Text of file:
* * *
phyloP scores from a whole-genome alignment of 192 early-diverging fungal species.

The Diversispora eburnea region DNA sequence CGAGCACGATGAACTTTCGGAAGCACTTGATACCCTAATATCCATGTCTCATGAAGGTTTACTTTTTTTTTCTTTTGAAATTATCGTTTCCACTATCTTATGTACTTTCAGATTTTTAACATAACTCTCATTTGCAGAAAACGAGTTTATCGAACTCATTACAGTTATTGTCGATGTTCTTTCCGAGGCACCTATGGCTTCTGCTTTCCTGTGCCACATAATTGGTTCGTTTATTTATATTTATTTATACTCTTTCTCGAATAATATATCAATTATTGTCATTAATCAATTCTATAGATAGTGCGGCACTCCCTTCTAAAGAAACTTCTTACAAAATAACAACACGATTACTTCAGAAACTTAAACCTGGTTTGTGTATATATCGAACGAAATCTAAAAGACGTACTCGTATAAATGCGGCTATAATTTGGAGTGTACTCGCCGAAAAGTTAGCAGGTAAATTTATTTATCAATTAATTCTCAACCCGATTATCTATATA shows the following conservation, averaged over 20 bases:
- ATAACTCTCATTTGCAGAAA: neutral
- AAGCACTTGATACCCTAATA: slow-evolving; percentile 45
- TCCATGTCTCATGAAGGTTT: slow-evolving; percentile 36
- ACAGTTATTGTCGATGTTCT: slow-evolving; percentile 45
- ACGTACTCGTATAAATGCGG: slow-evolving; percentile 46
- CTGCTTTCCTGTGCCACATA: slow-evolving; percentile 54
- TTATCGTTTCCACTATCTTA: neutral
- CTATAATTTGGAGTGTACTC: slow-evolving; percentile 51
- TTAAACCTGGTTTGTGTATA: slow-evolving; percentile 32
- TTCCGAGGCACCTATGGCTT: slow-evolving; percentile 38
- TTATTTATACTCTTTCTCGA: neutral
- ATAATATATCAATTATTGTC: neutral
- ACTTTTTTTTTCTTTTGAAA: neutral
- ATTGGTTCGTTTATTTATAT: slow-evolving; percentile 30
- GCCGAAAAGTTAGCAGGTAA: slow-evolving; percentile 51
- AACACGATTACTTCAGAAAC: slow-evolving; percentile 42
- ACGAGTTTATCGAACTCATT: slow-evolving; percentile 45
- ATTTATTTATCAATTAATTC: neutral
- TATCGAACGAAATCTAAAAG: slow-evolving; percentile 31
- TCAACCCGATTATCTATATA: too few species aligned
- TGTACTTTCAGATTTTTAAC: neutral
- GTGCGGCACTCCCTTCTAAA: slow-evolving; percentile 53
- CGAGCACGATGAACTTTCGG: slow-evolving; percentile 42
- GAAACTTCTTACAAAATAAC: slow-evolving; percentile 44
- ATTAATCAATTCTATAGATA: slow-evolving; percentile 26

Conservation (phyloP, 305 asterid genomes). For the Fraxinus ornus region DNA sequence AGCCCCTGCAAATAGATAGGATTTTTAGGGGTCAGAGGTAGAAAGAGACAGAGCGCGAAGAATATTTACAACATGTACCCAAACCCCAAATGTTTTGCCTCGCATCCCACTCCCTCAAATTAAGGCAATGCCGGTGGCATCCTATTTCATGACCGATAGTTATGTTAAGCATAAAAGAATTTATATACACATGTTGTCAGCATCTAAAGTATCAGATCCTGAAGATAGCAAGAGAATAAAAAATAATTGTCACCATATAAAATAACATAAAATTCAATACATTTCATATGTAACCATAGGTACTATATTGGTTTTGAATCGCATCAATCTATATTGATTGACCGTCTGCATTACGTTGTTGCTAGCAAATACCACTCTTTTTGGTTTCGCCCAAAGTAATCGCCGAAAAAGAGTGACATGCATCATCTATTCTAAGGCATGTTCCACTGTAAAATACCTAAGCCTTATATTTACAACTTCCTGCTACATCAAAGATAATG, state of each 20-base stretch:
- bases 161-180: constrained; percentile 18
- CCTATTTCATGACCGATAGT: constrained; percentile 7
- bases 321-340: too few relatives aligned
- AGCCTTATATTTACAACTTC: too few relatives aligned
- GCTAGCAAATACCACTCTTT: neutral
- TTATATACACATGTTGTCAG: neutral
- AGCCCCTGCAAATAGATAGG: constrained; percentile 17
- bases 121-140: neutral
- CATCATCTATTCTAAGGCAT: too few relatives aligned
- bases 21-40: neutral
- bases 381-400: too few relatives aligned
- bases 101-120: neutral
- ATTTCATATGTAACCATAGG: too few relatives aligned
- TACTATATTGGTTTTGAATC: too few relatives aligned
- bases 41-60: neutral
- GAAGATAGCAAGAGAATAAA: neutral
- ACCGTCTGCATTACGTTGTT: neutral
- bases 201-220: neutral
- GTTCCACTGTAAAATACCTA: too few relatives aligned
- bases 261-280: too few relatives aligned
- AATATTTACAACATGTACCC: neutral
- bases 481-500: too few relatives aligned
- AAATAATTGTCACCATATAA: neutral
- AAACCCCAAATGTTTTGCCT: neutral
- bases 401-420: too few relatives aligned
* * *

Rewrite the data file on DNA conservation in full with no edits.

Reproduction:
phyloP scores from a whole-genome alignment of 192 early-diverging fungal species.

The Diversispora eburnea region DNA sequence CGAGCACGATGAACTTTCGGAAGCACTTGATACCCTAATATCCATGTCTCATGAAGGTTTACTTTTTTTTTCTTTTGAAATTATCGTTTCCACTATCTTATGTACTTTCAGATTTTTAACATAACTCTCATTTGCAGAAAACGAGTTTATCGAACTCATTACAGTTATTGTCGATGTTCTTTCCGAGGCACCTATGGCTTCTGCTTTCCTGTGCCACATAATTGGTTCGTTTATTTATATTTATTTATACTCTTTCTCGAATAATATATCAATTATTGTCATTAATCAATTCTATAGATAGTGCGGCACTCCCTTCTAAAGAAACTTCTTACAAAATAACAACACGATTACTTCAGAAACTTAAACCTGGTTTGTGTATATATCGAACGAAATCTAAAAGACGTACTCGTATAAATGCGGCTATAATTTGGAGTGTACTCGCCGAAAAGTTAGCAGGTAAATTTATTTATCAATTAATTCTCAACCCGATTATCTATATA shows the following conservation, averaged over 20 bases:
- ATAACTCTCATTTGCAGAAA: neutral
- AAGCACTTGATACCCTAATA: slow-evolving; percentile 45
- TCCATGTCTCATGAAGGTTT: slow-evolving; percentile 36
- ACAGTTATTGTCGATGTTCT: slow-evolving; percentile 45
- ACGTACTCGTATAAATGCGG: slow-evolving; percentile 46
- CTGCTTTCCTGTGCCACATA: slow-evolving; percentile 54
- TTATCGTTTCCACTATCTTA: neutral
- CTATAATTTGGAGTGTACTC: slow-evolving; percentile 51
- TTAAACCTGGTTTGTGTATA: slow-evolving; percentile 32
- TTCCGAGGCACCTATGGCTT: slow-evolving; percentile 38
- TTATTTATACTCTTTCTCGA: neutral
- ATAATATATCAATTATTGTC: neutral
- ACTTTTTTTTTCTTTTGAAA: neutral
- ATTGGTTCGTTTATTTATAT: slow-evolving; percentile 30
- GCCGAAAAGTTAGCAGGTAA: slow-evolving; percentile 51
- AACACGATTACTTCAGAAAC: slow-evolving; percentile 42
- ACGAGTTTATCGAACTCATT: slow-evolving; percentile 45
- ATTTATTTATCAATTAATTC: neutral
- TATCGAACGAAATCTAAAAG: slow-evolving; percentile 31
- TCAACCCGATTATCTATATA: too few species aligned
- TGTACTTTCAGATTTTTAAC: neutral
- GTGCGGCACTCCCTTCTAAA: slow-evolving; percentile 53
- CGAGCACGATGAACTTTCGG: slow-evolving; percentile 42
- GAAACTTCTTACAAAATAAC: slow-evolving; percentile 44
- ATTAATCAATTCTATAGATA: slow-evolving; percentile 26

Conservation (phyloP, 305 asterid genomes). For the Fraxinus ornus region DNA sequence AGCCCCTGCAAATAGATAGGATTTTTAGGGGTCAGAGGTAGAAAGAGACAGAGCGCGAAGAATATTTACAACATGTACCCAAACCCCAAATGTTTTGCCTCGCATCCCACTCCCTCAAATTAAGGCAATGCCGGTGGCATCCTATTTCATGACCGATAGTTATGTTAAGCATAAAAGAATTTATATACACATGTTGTCAGCATCTAAAGTATCAGATCCTGAAGATAGCAAGAGAATAAAAAATAATTGTCACCATATAAAATAACATAAAATTCAATACATTTCATATGTAACCATAGGTACTATATTGGTTTTGAATCGCATCAATCTATATTGATTGACCGTCTGCATTACGTTGTTGCTAGCAAATACCACTCTTTTTGGTTTCGCCCAAAGTAATCGCCGAAAAAGAGTGACATGCATCATCTATTCTAAGGCATGTTCCACTGTAAAATACCTAAGCCTTATATTTACAACTTCCTGCTACATCAAAGATAATG, state of each 20-base stretch:
- bases 161-180: constrained; percentile 18
- CCTATTTCATGACCGATAGT: constrained; percentile 7
- bases 321-340: too few relatives aligned
- AGCCTTATATTTACAACTTC: too few relatives aligned
- GCTAGCAAATACCACTCTTT: neutral
- TTATATACACATGTTGTCAG: neutral
- AGCCCCTGCAAATAGATAGG: constrained; percentile 17
- bases 121-140: neutral
- CATCATCTATTCTAAGGCAT: too few relatives aligned
- bases 21-40: neutral
- bases 381-400: too few relatives aligned
- bases 101-120: neutral
- ATTTCATATGTAACCATAGG: too few relatives aligned
- TACTATATTGGTTTTGAATC: too few relatives aligned
- bases 41-60: neutral
- GAAGATAGCAAGAGAATAAA: neutral
- ACCGTCTGCATTACGTTGTT: neutral
- bases 201-220: neutral
- GTTCCACTGTAAAATACCTA: too few relatives aligned
- bases 261-280: too few relatives aligned
- AATATTTACAACATGTACCC: neutral
- bases 481-500: too few relatives aligned
- AAATAATTGTCACCATATAA: neutral
- AAACCCCAAATGTTTTGCCT: neutral
- bases 401-420: too few relatives aligned